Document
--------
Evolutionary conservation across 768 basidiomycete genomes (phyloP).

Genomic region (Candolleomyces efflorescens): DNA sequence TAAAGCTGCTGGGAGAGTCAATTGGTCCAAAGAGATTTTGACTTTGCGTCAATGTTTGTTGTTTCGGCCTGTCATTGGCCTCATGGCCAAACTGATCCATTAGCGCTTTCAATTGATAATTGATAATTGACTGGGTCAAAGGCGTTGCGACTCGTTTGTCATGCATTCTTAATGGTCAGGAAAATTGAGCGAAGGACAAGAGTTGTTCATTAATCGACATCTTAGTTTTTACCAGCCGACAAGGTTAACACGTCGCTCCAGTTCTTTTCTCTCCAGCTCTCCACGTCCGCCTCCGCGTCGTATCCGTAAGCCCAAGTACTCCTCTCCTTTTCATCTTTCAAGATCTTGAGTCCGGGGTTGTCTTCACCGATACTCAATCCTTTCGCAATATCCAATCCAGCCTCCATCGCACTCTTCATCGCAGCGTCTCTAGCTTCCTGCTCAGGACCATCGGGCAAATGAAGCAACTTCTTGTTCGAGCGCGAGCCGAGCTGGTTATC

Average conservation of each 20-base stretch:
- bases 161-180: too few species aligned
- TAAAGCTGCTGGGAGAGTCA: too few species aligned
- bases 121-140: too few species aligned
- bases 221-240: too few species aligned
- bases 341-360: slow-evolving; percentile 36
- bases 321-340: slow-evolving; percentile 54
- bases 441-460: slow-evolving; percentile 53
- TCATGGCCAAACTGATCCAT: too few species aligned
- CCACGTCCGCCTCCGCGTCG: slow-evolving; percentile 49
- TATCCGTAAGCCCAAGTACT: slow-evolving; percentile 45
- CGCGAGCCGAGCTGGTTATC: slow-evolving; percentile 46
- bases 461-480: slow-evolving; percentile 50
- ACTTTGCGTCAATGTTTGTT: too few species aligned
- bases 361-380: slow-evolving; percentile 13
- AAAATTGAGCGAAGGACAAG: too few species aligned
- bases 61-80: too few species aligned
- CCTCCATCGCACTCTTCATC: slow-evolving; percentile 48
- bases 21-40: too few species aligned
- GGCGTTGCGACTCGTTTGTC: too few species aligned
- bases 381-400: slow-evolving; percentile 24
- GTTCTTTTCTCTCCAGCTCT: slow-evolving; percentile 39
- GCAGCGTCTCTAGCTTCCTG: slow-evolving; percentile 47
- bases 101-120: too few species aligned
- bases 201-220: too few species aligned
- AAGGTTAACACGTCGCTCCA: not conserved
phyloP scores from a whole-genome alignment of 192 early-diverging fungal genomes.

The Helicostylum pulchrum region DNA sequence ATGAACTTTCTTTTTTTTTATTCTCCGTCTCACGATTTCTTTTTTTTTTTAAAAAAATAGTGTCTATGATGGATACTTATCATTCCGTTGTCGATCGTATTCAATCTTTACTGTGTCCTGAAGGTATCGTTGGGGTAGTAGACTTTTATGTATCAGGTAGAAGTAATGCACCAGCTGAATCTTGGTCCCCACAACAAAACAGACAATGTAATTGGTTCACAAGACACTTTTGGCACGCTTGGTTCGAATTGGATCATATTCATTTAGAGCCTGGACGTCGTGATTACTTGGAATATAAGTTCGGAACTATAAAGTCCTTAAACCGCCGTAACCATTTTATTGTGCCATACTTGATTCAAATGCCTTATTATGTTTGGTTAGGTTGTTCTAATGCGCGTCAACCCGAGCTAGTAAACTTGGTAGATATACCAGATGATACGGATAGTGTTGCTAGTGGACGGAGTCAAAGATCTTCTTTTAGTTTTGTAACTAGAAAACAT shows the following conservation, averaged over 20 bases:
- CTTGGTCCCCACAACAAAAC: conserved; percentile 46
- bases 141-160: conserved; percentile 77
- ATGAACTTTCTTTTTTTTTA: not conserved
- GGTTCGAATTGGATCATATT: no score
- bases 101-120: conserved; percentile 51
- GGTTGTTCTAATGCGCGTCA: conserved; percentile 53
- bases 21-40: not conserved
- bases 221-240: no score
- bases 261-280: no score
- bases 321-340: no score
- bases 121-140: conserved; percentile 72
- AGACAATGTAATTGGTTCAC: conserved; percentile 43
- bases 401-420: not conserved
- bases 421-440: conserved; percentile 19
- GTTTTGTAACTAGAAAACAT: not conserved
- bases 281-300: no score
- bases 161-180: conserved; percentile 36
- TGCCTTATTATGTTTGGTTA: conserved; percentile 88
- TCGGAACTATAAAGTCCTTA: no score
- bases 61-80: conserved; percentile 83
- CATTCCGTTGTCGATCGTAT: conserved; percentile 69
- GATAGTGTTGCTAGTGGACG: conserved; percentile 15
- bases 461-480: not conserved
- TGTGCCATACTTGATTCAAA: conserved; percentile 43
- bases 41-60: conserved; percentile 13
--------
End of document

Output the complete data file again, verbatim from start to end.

Evolutionary conservation across 768 basidiomycete genomes (phyloP).

Genomic region (Candolleomyces efflorescens): DNA sequence TAAAGCTGCTGGGAGAGTCAATTGGTCCAAAGAGATTTTGACTTTGCGTCAATGTTTGTTGTTTCGGCCTGTCATTGGCCTCATGGCCAAACTGATCCATTAGCGCTTTCAATTGATAATTGATAATTGACTGGGTCAAAGGCGTTGCGACTCGTTTGTCATGCATTCTTAATGGTCAGGAAAATTGAGCGAAGGACAAGAGTTGTTCATTAATCGACATCTTAGTTTTTACCAGCCGACAAGGTTAACACGTCGCTCCAGTTCTTTTCTCTCCAGCTCTCCACGTCCGCCTCCGCGTCGTATCCGTAAGCCCAAGTACTCCTCTCCTTTTCATCTTTCAAGATCTTGAGTCCGGGGTTGTCTTCACCGATACTCAATCCTTTCGCAATATCCAATCCAGCCTCCATCGCACTCTTCATCGCAGCGTCTCTAGCTTCCTGCTCAGGACCATCGGGCAAATGAAGCAACTTCTTGTTCGAGCGCGAGCCGAGCTGGTTATC

Average conservation of each 20-base stretch:
- bases 161-180: too few species aligned
- TAAAGCTGCTGGGAGAGTCA: too few species aligned
- bases 121-140: too few species aligned
- bases 221-240: too few species aligned
- bases 341-360: slow-evolving; percentile 36
- bases 321-340: slow-evolving; percentile 54
- bases 441-460: slow-evolving; percentile 53
- TCATGGCCAAACTGATCCAT: too few species aligned
- CCACGTCCGCCTCCGCGTCG: slow-evolving; percentile 49
- TATCCGTAAGCCCAAGTACT: slow-evolving; percentile 45
- CGCGAGCCGAGCTGGTTATC: slow-evolving; percentile 46
- bases 461-480: slow-evolving; percentile 50
- ACTTTGCGTCAATGTTTGTT: too few species aligned
- bases 361-380: slow-evolving; percentile 13
- AAAATTGAGCGAAGGACAAG: too few species aligned
- bases 61-80: too few species aligned
- CCTCCATCGCACTCTTCATC: slow-evolving; percentile 48
- bases 21-40: too few species aligned
- GGCGTTGCGACTCGTTTGTC: too few species aligned
- bases 381-400: slow-evolving; percentile 24
- GTTCTTTTCTCTCCAGCTCT: slow-evolving; percentile 39
- GCAGCGTCTCTAGCTTCCTG: slow-evolving; percentile 47
- bases 101-120: too few species aligned
- bases 201-220: too few species aligned
- AAGGTTAACACGTCGCTCCA: not conserved
phyloP scores from a whole-genome alignment of 192 early-diverging fungal genomes.

The Helicostylum pulchrum region DNA sequence ATGAACTTTCTTTTTTTTTATTCTCCGTCTCACGATTTCTTTTTTTTTTTAAAAAAATAGTGTCTATGATGGATACTTATCATTCCGTTGTCGATCGTATTCAATCTTTACTGTGTCCTGAAGGTATCGTTGGGGTAGTAGACTTTTATGTATCAGGTAGAAGTAATGCACCAGCTGAATCTTGGTCCCCACAACAAAACAGACAATGTAATTGGTTCACAAGACACTTTTGGCACGCTTGGTTCGAATTGGATCATATTCATTTAGAGCCTGGACGTCGTGATTACTTGGAATATAAGTTCGGAACTATAAAGTCCTTAAACCGCCGTAACCATTTTATTGTGCCATACTTGATTCAAATGCCTTATTATGTTTGGTTAGGTTGTTCTAATGCGCGTCAACCCGAGCTAGTAAACTTGGTAGATATACCAGATGATACGGATAGTGTTGCTAGTGGACGGAGTCAAAGATCTTCTTTTAGTTTTGTAACTAGAAAACAT shows the following conservation, averaged over 20 bases:
- CTTGGTCCCCACAACAAAAC: conserved; percentile 46
- bases 141-160: conserved; percentile 77
- ATGAACTTTCTTTTTTTTTA: not conserved
- GGTTCGAATTGGATCATATT: no score
- bases 101-120: conserved; percentile 51
- GGTTGTTCTAATGCGCGTCA: conserved; percentile 53
- bases 21-40: not conserved
- bases 221-240: no score
- bases 261-280: no score
- bases 321-340: no score
- bases 121-140: conserved; percentile 72
- AGACAATGTAATTGGTTCAC: conserved; percentile 43
- bases 401-420: not conserved
- bases 421-440: conserved; percentile 19
- GTTTTGTAACTAGAAAACAT: not conserved
- bases 281-300: no score
- bases 161-180: conserved; percentile 36
- TGCCTTATTATGTTTGGTTA: conserved; percentile 88
- TCGGAACTATAAAGTCCTTA: no score
- bases 61-80: conserved; percentile 83
- CATTCCGTTGTCGATCGTAT: conserved; percentile 69
- GATAGTGTTGCTAGTGGACG: conserved; percentile 15
- bases 461-480: not conserved
- TGTGCCATACTTGATTCAAA: conserved; percentile 43
- bases 41-60: conserved; percentile 13